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Thursday, 26 November 2015
Page: 13932

Dr JENSEN (Tangney) (16:35): I wish to draw the attention of the House to a great national scandal that is flying completely under the radar of political consciousness—namely, the lack of provision of proton beam therapy treatment in Australia. It is a disgrace that our great and wealthy nation is not able to offer this course of treatment to the many who would seek to benefit from its proven efficacy. I have met constituents in my electorate faced with the utterly unenviable dilemma of mortgaging their house to pay for a course of PBT in the US, Europe or Japan for their son or daughter.

Proton therapy is one of the most technologically advanced treatments for cancer. When treating any cancer with radiation, the aim is to deliver the maximum dose to cancer cells while sparing as much healthy tissue as possible. Conventional radiation therapy faces challenges from side effects because of a relatively high radiation entrance dose and exit dose. By contrast proton therapy has a much lower entrance dose and no exit dose, causing less damage to healthy tissue surrounding the tumour. Proton therapy produces fewer side effects and a better quality of life during and after treatment. Proton therapy also avoids the risks of post-operative recovery associated with surgery. Proton therapy is vitally important in the treatment of certain cancers in children, tumours of the eye, and base-of-skull and paraspinal tumours. It is becoming the treatment of choice for many cancers such as those in the head, the neck and the brain, and for spinal, prostate, lung, gastrointestinal and breast cancers. There are no proton therapy facilities in Australia or South East Asia, apart from Japan, but more than 70 facilities in the Northern Hemisphere are either established or being constructed. There are none in the Southern Hemisphere.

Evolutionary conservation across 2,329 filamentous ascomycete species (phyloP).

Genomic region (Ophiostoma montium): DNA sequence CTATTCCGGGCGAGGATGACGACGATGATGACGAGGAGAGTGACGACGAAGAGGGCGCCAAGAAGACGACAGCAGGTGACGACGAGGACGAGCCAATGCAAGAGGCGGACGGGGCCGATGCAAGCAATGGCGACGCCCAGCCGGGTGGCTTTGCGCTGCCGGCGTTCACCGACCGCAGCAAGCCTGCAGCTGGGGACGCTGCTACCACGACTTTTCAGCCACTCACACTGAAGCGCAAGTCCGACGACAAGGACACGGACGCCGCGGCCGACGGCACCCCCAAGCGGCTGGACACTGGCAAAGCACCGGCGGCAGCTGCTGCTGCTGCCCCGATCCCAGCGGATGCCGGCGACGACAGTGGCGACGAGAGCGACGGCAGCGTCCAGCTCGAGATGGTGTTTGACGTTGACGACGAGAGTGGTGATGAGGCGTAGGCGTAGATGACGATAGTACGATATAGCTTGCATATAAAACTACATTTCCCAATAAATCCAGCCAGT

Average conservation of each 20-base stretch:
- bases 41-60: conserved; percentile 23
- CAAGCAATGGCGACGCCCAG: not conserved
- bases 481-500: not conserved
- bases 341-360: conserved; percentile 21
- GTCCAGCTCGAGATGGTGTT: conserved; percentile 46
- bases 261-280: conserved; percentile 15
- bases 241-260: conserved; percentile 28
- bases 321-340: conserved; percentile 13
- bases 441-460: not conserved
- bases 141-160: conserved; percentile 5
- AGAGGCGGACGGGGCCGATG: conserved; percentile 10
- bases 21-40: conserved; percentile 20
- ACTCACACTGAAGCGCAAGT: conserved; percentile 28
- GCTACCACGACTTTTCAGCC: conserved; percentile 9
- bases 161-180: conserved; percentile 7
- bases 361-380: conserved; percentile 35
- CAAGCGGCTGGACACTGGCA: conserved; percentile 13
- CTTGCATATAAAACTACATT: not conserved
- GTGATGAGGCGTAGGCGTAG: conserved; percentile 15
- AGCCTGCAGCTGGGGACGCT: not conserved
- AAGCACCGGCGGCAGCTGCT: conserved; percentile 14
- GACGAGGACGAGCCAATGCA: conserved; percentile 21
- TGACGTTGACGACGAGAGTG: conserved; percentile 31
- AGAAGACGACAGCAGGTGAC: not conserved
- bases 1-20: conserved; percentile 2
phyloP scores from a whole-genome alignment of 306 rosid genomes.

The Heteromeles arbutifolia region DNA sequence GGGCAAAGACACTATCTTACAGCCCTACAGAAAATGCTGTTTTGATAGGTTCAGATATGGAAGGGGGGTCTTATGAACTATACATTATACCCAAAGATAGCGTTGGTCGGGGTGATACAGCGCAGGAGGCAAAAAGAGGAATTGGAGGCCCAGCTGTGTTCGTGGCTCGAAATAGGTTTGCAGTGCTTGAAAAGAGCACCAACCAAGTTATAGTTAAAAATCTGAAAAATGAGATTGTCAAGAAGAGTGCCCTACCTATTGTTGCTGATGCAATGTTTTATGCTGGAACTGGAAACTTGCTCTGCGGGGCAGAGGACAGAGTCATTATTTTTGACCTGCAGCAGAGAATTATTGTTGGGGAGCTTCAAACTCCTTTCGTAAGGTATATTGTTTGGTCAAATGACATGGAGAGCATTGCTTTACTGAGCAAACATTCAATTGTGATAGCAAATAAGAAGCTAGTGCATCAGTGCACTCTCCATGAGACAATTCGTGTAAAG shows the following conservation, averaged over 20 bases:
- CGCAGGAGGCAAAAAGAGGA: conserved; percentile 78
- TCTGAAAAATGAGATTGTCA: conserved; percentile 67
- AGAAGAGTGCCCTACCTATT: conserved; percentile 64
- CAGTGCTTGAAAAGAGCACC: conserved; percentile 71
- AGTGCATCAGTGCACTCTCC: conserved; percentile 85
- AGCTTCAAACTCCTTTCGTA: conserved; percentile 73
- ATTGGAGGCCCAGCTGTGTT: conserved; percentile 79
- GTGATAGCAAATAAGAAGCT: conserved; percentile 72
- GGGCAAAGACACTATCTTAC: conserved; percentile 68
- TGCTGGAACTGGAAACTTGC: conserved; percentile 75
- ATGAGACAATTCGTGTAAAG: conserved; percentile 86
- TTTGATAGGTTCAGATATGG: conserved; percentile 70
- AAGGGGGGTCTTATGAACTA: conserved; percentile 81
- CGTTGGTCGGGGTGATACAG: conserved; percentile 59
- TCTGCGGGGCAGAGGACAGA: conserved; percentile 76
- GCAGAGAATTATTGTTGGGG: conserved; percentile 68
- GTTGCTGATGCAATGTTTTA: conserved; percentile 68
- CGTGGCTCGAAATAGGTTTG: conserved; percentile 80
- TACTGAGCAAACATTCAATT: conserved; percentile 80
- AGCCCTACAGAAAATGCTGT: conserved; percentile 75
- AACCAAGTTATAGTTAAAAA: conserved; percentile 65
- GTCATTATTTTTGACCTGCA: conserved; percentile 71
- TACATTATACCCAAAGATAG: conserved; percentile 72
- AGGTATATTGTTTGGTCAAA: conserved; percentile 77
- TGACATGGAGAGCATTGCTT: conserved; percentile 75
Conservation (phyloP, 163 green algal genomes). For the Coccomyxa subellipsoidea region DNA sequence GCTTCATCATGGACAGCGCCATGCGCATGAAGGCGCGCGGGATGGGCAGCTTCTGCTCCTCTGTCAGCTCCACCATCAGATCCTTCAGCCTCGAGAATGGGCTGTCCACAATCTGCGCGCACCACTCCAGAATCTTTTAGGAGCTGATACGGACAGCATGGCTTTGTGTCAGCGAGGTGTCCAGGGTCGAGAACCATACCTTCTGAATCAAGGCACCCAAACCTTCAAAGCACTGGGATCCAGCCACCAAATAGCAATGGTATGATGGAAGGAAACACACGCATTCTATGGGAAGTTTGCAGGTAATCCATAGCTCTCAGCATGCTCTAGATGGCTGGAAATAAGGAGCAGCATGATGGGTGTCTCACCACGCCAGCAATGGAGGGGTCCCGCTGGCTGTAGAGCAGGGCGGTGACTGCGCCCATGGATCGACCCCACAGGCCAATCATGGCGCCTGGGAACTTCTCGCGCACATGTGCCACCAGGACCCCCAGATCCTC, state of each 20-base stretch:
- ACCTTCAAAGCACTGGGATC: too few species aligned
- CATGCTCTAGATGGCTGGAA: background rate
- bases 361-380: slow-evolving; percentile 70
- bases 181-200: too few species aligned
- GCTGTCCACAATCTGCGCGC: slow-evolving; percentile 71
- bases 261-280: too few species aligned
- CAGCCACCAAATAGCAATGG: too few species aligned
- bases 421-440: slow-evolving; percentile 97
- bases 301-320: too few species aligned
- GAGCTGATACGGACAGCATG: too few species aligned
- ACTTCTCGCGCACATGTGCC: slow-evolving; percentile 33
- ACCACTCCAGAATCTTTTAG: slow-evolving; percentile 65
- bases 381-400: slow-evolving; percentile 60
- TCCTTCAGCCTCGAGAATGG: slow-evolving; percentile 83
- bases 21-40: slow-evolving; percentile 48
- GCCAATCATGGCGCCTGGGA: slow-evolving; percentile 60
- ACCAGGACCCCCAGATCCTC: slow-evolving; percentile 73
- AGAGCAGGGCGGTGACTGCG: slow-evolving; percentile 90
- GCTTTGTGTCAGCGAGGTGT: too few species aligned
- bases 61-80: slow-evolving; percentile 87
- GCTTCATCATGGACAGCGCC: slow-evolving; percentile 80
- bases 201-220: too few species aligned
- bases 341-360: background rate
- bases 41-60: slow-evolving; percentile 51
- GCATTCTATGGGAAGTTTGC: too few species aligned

I recall at this moment a little girl, who lived with her family just around the corner from me in Leeming, who had a medulloblastoma and who would have massively benefitted from a course of PBT. However, due to the lack of facilities here in Australia and the massive cost, her family were unable to provide that treatment as an option for their little girl. The point is that little girl could be anyone's child—and we will never know how she would have responded to that treatment or if she would still be with us today.

Another child also perished after treatment, but his parents had to take out a second mortgage on their house due to the excessively long time for our bureaucracy to make a decision on whether or not to fund their case. What parent, if they have the ability, is not going to take out a second mortgage rather than wait months for a bloody decision? Following a diagnosis of cancer in a child, I know that parents writhe in anguish and are wracked with worry. They should not have to contend with a lengthy bureaucratic process for reimbursement for PBT accessed overseas as well. It is immoral and unAustralian for a parent to face the choice of risking or selling everything— mortgaging the house or saving the child.

I welcomed the $20 billion Medical Research Future Fund in the 2014 budget. It is important that we continue to invest in medical research, but the research with respect to PBT is in—and we need to fund facilities across our nation. Conversations I have had with the South Australian Health & Medical Research Institute indicate that an additional contribution of $80 million to the existing state allocation of $44 million would see a new PBT facility built and operational by 2018. This investment is precisely the type that government should engage in. It addresses an urgent public need, has massive social benefit and rectifies a situation of market failure. Indeed, it is worth noting that governments of all persuasions often have programs with considerably less material social benefit. It makes economic sense to not crowd out private capital, as some programs already do; and where we have longstanding market failure, as with PBT, this is not the case.

I further wish to acknowledge parents Edwin Ho and Rochelle Luk and their son Edric. Edric is today a strong, bright boy. But there are those that have never had this option. Because of this, we will never know if PBT could have made a difference in some other cases. I urge us to fund proton beam therapy treatment in Australia.